HomeLiterature Study GuidesEat Pray LoveBook 1 Chapters 13 15 Summary

Eat, Pray, Love | Study Guide

Elizabeth Gilbert

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Eat, Pray, Love | Book 1, Chapters 13–15 | Summary

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Summary

Book 1, Chapter 13

In her now familiar self-deprecatory way, Gilbert explains that she is not a very good traveler, even though she's been on six continents. She says she is too blond and tall and pink to fit in to most cultures. She never plans well, and so she often looks like she is fumbling around. Her digestive system often suffers, and she has other physical problems. Yet she loves to travel and thinks it is "worth any cost or sacrifice." In addition, she "can make friends with anybody." To speed up that process during this trip, she has asked all of her friends to try to connect her with any friends they have in Italy, India, or Indonesia. The contact she is most interested in meeting in Italy is named Luca Spaghetti.

Book 1, Chapter 14

Gilbert pens this chapter on the day her Italian classes at the Leonardo da Vinci Academy of Language Studies begin. Being a proud, overachieving student, she hopes to land in at least Level Two of classes when she takes the placement test. She finds the test very difficult, but is pleased when she does, in fact, get assigned to Level Two.

Her first class is that afternoon. Immediately she knows it is way over her head, so she asks to be moved down to Level One. She is much more comfortable in that class.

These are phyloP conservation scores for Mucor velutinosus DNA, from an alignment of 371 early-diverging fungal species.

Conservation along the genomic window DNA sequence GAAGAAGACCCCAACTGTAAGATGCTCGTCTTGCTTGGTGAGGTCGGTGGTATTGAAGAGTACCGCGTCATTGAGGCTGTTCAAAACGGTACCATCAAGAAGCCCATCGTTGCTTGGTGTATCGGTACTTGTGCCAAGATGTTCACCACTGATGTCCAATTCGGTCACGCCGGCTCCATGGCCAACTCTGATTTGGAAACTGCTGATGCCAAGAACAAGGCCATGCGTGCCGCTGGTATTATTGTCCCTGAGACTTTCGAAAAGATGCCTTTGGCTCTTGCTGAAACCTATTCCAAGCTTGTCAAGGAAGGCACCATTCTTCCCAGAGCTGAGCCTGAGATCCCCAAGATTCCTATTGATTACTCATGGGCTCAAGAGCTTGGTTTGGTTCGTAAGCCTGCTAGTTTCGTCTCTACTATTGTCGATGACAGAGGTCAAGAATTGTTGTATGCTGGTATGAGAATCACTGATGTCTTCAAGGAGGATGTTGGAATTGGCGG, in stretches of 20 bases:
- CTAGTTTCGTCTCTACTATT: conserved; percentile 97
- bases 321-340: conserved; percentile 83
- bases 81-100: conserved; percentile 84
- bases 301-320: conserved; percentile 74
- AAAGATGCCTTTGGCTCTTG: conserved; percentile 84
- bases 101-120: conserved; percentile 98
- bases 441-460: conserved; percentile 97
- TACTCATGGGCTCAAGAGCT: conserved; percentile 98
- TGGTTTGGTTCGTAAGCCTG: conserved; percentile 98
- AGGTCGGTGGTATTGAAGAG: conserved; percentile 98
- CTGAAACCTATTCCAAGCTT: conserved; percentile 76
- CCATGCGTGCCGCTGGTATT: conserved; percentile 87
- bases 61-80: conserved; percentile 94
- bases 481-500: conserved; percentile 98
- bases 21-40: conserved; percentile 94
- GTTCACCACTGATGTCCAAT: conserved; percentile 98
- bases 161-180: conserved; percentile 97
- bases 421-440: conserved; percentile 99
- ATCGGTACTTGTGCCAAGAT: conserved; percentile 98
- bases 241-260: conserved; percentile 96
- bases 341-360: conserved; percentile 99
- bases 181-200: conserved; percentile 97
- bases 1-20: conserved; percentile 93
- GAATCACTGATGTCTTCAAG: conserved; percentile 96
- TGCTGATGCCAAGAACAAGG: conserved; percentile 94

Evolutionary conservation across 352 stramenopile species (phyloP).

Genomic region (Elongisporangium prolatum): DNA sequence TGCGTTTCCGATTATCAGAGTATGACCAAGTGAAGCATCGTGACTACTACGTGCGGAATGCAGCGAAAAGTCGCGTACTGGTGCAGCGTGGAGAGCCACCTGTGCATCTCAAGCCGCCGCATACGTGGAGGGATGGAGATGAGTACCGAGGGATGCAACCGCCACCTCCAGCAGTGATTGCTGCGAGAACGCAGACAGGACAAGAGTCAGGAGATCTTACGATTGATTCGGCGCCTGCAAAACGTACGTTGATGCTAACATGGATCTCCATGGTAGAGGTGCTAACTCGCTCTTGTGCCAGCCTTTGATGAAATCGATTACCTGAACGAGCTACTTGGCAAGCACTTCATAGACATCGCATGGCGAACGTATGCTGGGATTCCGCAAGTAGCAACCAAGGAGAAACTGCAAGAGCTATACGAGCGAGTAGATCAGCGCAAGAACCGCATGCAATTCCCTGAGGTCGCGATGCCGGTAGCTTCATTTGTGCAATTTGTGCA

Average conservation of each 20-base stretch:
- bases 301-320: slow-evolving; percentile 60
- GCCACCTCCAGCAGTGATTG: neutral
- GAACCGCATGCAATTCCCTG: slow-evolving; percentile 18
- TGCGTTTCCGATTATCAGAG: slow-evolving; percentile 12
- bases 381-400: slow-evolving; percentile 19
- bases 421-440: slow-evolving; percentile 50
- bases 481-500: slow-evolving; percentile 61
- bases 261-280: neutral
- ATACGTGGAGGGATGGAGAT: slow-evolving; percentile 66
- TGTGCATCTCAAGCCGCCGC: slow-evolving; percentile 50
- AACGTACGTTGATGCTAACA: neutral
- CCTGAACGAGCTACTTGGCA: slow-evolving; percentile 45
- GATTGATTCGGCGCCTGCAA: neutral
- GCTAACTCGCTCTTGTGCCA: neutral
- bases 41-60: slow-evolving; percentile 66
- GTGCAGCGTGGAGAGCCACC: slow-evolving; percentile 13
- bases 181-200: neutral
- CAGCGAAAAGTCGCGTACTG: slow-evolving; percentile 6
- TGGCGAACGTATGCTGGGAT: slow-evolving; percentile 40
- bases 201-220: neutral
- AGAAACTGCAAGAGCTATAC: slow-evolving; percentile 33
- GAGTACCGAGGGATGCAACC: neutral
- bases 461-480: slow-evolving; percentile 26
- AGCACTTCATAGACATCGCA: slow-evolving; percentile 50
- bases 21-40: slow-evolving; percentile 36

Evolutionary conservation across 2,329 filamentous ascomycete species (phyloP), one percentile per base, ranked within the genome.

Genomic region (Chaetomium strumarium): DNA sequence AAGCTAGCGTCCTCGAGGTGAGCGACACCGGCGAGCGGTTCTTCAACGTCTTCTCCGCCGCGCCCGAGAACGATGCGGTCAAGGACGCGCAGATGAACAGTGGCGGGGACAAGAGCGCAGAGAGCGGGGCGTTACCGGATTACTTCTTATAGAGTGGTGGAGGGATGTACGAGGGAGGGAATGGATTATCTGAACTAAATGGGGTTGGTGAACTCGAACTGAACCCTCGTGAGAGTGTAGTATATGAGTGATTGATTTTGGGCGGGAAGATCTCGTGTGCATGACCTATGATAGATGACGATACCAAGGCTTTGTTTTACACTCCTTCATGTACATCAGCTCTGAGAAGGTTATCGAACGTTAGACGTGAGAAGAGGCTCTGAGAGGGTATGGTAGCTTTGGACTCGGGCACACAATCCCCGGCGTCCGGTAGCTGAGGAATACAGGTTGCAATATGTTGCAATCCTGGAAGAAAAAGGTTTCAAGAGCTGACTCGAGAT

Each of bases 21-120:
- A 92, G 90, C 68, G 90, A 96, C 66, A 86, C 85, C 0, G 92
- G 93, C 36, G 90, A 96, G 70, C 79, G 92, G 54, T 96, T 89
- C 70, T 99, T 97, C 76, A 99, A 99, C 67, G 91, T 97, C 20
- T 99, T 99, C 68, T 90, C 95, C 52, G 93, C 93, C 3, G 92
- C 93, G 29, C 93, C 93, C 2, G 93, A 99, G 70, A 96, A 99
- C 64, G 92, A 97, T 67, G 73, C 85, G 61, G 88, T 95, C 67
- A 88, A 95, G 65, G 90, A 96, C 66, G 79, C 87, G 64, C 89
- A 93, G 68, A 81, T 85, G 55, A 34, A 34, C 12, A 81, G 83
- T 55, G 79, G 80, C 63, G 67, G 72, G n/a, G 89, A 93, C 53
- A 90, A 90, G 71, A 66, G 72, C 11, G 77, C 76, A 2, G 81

Book 1, Chapter 15

Twelve students are in Gilbert's Italian class. All of them are taking Italian simply because they want to. In this chapter Gilbert explains how this "most seductively beautiful language in the world" developed.

Because Italy was historically such a divided country, it "never properly coalesced, and Italian didn't either." Finally, in the 16th century, Italian intellectuals decided one dialect should be made the standard one called Italian, and they set themselves the task of selecting the most beautiful of them. The language they chose was that of Florentine poet Dante Alighieri, author of the Divine Comedy (1321)—the vernacular spoken by the residents of Florence at that time. As Gilbert puts it, Italian has "an artistic pedigree."

Analysis

One of the most characteristic aspects of Eat, Pray, Love is that it provides readers with so much factual information, without making any of it feel like a lesson. Gilbert's breezy style and obvious delight in the topics she knows enough about to share make her enthusiasm for topics like the history of the Italian language contagious.

Given her love of learning and her gifts as a writer, Gilbert is a serious student of Italian. She thinks it would be "humiliating" to be placed in Level One classes even though she herself constantly admits she struggles to put an Italian sentence together. It's easy for Gilbert to feel like a failure when, at any time—personally, professionally, or in any other realm of life—she falls short of perfection.

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